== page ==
“I initially chose Lipscomb’s music program because of Charlie Peacock’s involvement. He is a friend and mentor to my sisters and I, and he invited us to come be a part of this first class,” said Zach Daves, who wants to be a professional touring musician with Daves Highway and a session guitarist after he graduates. “Although being part of a pioneering program can be taxing, it has been an incredible journey. I’m very thankful to have been a part of this program, and that I got to do it with my sisters. Daves Highway will never forget Lipscomb University.”
Daves said he biggest takeaway is to be present.
“Always show up. Show up early and stay late. Just be there,” he said.
Chelsey Sutton learned about Lipscomb’s contemporary music program when she graduated from high school in spring 2015. It helped her find a direction for her dreams.
“My high school graduation was at Allen Arena. I had stayed after our rehearsal to practice the song I was singing at the ceremony, and I happened to hear about the program that day,” she recalled. “Up until that day, I was terrified and discouraged because the only thing that I’ve ever even considered pursuing is music, however I hadn’t found any program or campus that felt like a good place for me.”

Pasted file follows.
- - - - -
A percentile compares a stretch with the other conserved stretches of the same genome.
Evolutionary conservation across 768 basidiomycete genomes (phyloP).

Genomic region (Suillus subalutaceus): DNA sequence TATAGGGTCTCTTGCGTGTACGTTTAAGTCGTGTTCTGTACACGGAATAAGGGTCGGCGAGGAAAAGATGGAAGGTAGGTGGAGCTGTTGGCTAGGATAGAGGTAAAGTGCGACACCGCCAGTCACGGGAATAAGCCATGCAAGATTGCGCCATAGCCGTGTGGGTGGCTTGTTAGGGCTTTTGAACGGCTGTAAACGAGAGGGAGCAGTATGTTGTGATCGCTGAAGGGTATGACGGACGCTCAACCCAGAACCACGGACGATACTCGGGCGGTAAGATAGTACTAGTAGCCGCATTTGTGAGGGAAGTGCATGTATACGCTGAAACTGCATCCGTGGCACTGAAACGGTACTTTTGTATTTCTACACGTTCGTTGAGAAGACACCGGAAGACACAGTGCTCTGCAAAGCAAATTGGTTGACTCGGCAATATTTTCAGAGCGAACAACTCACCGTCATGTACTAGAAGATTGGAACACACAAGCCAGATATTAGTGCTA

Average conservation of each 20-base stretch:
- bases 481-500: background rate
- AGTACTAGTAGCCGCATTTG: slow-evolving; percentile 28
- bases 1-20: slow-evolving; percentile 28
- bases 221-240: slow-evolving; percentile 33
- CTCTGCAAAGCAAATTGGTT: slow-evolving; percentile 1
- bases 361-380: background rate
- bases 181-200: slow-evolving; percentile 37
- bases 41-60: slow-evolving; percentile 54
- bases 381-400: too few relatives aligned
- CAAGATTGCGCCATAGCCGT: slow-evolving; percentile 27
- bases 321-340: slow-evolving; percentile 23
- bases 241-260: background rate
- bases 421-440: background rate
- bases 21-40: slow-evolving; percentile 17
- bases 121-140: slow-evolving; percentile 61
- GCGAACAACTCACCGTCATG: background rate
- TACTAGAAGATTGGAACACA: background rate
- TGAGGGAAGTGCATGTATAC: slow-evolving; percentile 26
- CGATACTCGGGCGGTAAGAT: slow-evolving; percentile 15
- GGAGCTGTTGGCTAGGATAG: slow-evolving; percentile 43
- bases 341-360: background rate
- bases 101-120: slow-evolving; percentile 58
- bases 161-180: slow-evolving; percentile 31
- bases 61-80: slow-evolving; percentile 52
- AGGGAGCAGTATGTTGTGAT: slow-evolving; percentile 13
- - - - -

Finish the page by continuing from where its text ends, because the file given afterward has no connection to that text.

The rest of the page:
Sutton, who grew up around Lipscomb’s campus, said she didn’t consider attending the university because of what she thought was “the lack of a music program that felt like it was a good fit for me.”
“So when I heard about the commercial music program the day of my high school graduation, and how it had just happened to come into existence, I knew that I was supposed to be at Lipscomb. A few weeks later I met with Charlie Peacock, played him a couple songs, and in August I was attending Lipscomb University as a contemporary music major,” she said.
The people I have met in this program will be people that I will create with, call for help, or run an idea by for the rest of my life. — Chelsey Sutton
Sutton said the secret sauce of Lipscomb’s program is the community.
“The ‘thing’ that makes our program special, to me, is the community,” she said. “We have a truly phenomenal team of professors, mentors, adjunct professors and fellow students. I have never been afraid to reach out to any of them. The people I have met in this program will be people that I will create with, call for help, or run an idea by for the rest of my life.”
She also credited Brown with taking the individual needs and goals of students into account when shaping the direction of the commercial music program.